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Hutt City Council takes lead on ending generational poverty

These children are the face of Empowering Tamariki. Photo by Mark Tantrum/ Hutt City Council

Empowering children is the focus of an ambitious city council-led programme in Lower Hutt to make generational change where it is most needed.

Local government can make a huge difference to the lives of the people it serves and, in Lower Hutt, its city council is determined to give a hand up in areas of high deprivation.

Spearheading the plan is Matt Reid, general manager city and community services for the Hutt City Council. He’s responsible for community services and city infrastructure.

The focus on children from Hutt City’s highest deprivation communities, including Pomare, Taita, Naenae and Stokes Valley, is through a programme called Empowering Tamariki.

Bringing generational change

“Three out of five people in high deprivation generally stay in that way of living for life,” Matt says.

Our challenge is how to break that.  We hope to grow kids’ learning ambitions and aspirations.”

For many, they are unable to access transport, technology, sports, the arts or extended learning opportunities.

In the target area up to 45 per cent of people don’t have access to the internet and 20 per cent don’t have access to a vehicle.

“We hope to grow kids’ learning ambitions and aspirations,” says Matt Reid

Equal opportunities

The philosophy is that everyone who lives, works and plays in the city of Lower Hutt will have access to the same opportunities.

Matt is particularly pleased that changes being made to the Local Government Act will restore a focus on wellbeing to the legislation that councils work under.

“Local leadership works. The government is kidding themselves if they think they can do it alone,” Matt says.

Essential to Empowering Tamariki is that it’s based on hand-ups and not hand-outs. Matt says that values are essential and he talks of the values required for kids to enjoy the ‘Magic Cards’ that provide free access to some council services.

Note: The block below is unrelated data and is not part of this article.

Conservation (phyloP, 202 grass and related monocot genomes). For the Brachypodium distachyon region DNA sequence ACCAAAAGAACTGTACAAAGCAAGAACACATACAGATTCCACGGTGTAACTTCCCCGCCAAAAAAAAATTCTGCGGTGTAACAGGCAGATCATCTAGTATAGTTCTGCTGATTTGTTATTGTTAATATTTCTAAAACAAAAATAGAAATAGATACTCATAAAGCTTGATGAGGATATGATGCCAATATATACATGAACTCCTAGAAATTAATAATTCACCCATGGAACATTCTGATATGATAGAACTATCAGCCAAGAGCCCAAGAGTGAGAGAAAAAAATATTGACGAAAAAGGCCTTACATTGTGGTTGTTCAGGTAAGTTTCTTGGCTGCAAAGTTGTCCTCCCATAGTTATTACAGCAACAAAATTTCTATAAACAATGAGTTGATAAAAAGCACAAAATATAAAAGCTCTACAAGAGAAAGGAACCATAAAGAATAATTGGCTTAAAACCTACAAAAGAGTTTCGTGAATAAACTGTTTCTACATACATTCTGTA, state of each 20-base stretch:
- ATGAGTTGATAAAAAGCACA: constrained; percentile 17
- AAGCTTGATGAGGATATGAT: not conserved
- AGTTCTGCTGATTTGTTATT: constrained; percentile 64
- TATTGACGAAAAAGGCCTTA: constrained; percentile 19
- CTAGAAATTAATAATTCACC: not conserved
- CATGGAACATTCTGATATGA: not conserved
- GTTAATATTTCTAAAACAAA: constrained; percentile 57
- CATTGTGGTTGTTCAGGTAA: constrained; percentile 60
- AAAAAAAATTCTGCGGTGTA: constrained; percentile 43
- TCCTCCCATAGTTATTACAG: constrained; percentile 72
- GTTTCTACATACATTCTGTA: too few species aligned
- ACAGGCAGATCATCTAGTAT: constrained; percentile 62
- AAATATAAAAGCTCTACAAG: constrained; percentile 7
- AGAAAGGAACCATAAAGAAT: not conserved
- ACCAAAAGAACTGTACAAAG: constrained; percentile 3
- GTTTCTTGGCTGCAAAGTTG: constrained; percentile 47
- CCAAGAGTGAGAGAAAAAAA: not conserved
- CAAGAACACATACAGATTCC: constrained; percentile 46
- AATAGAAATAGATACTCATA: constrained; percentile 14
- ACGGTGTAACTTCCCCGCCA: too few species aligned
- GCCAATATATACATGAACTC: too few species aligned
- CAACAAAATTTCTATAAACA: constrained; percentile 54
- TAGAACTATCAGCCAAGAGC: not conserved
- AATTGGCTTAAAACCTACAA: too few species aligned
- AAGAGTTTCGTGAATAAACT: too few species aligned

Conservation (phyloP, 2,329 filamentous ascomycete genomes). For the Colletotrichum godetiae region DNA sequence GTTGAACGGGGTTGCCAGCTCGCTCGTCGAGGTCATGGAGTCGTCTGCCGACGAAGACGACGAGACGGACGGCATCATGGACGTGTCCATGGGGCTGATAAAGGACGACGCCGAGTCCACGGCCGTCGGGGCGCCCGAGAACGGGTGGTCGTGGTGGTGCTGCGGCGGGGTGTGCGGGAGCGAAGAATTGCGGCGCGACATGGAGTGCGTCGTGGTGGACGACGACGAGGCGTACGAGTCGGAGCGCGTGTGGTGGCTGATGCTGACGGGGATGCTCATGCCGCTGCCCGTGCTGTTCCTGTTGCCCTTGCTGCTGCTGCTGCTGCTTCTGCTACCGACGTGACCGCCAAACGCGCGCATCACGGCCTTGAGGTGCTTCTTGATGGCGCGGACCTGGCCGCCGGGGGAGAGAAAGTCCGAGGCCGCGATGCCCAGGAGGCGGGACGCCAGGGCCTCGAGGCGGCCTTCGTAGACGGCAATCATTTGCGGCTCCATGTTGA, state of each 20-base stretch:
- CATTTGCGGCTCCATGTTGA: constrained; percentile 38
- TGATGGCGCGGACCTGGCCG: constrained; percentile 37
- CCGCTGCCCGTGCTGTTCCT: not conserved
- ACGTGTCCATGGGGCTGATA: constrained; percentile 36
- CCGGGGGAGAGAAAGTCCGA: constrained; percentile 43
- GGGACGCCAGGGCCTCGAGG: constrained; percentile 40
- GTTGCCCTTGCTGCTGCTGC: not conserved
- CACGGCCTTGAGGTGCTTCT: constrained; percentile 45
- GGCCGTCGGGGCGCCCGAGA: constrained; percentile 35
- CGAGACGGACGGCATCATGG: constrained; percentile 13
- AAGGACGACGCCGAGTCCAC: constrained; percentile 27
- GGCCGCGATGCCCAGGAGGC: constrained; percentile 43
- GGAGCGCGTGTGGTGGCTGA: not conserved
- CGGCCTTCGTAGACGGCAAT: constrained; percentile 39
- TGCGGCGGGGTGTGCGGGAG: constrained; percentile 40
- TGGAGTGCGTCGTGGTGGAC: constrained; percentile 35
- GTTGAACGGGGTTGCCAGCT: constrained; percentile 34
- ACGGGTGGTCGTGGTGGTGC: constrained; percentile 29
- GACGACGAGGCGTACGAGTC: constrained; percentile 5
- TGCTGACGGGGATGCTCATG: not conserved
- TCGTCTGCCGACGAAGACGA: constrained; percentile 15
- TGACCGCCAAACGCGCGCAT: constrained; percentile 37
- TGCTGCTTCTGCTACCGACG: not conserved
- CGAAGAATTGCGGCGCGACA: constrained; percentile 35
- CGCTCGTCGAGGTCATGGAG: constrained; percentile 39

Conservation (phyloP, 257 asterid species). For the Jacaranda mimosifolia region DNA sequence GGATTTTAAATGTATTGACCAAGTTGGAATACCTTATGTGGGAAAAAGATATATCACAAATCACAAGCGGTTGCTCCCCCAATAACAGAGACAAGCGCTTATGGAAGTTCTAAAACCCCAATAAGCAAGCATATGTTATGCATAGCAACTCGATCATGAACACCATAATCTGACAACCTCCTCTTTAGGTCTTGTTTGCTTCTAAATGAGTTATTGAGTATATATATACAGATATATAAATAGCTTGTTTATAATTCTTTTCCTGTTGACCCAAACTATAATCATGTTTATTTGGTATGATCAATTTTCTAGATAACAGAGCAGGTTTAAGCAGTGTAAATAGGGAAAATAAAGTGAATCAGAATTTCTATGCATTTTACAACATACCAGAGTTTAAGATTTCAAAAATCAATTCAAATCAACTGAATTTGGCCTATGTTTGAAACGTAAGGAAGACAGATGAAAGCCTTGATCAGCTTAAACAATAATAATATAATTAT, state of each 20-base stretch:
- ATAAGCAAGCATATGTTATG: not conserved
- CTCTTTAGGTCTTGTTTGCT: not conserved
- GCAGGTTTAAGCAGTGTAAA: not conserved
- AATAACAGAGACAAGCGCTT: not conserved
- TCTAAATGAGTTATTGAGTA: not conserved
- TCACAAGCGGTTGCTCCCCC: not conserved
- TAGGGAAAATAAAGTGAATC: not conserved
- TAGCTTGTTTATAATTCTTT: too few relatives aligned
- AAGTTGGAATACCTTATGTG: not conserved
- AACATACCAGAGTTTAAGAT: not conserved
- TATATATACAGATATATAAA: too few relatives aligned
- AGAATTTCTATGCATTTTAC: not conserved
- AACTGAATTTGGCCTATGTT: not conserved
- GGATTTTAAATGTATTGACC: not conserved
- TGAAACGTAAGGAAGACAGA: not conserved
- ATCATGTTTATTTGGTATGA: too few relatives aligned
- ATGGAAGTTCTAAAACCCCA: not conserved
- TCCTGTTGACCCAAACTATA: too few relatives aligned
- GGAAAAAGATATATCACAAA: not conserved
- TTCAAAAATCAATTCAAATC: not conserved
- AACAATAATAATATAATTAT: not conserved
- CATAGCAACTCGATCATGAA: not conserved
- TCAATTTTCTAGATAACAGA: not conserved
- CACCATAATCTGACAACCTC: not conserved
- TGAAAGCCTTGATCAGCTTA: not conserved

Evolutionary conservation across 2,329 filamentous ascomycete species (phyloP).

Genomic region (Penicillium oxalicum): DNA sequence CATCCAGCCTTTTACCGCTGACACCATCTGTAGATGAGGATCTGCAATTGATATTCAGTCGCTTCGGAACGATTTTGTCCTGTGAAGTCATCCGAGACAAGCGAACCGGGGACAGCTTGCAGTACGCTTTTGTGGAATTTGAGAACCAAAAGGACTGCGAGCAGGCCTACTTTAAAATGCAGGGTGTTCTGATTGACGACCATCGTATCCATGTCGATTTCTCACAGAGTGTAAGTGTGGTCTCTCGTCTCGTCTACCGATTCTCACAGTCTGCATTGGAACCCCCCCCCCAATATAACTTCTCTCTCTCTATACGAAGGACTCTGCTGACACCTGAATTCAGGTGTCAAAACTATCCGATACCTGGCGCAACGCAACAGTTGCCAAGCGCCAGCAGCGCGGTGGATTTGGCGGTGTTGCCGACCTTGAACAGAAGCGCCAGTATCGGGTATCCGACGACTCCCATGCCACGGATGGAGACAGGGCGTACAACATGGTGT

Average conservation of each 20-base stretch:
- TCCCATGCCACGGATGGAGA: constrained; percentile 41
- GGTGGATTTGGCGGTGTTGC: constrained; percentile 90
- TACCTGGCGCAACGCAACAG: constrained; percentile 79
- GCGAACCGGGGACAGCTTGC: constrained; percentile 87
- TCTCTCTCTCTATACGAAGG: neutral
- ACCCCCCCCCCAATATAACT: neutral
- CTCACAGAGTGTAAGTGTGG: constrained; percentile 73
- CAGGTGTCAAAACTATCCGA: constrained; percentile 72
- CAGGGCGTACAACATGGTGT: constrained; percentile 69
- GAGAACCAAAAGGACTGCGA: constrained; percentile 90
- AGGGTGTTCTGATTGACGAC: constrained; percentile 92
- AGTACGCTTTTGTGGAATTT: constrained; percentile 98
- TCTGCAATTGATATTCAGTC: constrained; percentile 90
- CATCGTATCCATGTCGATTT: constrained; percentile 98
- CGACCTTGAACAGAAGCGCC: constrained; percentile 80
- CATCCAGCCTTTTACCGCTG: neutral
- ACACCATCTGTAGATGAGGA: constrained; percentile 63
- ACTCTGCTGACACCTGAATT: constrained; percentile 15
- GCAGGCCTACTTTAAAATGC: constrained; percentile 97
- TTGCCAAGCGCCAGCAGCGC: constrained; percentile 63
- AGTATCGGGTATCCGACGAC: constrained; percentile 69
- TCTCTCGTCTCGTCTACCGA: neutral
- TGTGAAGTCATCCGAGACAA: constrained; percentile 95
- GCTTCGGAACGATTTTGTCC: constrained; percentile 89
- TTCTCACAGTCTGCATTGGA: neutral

Printed on the back of the cards are those values:

We care for ourselves,

we care for places

and we care for each other.

Lower Hutt has a proud history of caring for its citizens. And while, along with the rest of the greater Wellington region, its average household incomes are among the highest in the country, there are significant pockets of serious deprivation.

Artist, Joe McMenamin, and six Naenae College art students, painted this mural in Naenae as part of a plan to reinvigorate communal spaces

In those areas, household incomes simply have not kept up with the cost of living.

My personal view is that things have got worse over the decades,” Matt says.

He says that rent is a challenge for many and owning a home a pipedream.

Empowering Tamariki has been led by Mayor, Ray Wallace, and his councillors.

In Lower Hutt the council acknowledges change is something it cannot do alone. It has reached out to form partnerships with business, trusts and central government.

It’s that broad partnership which Matt believes can extend success further.

The nuts and bolts

Key components of the Empowering Tamariki vision include:

  • Integrating community development into every aspect of the council’s work.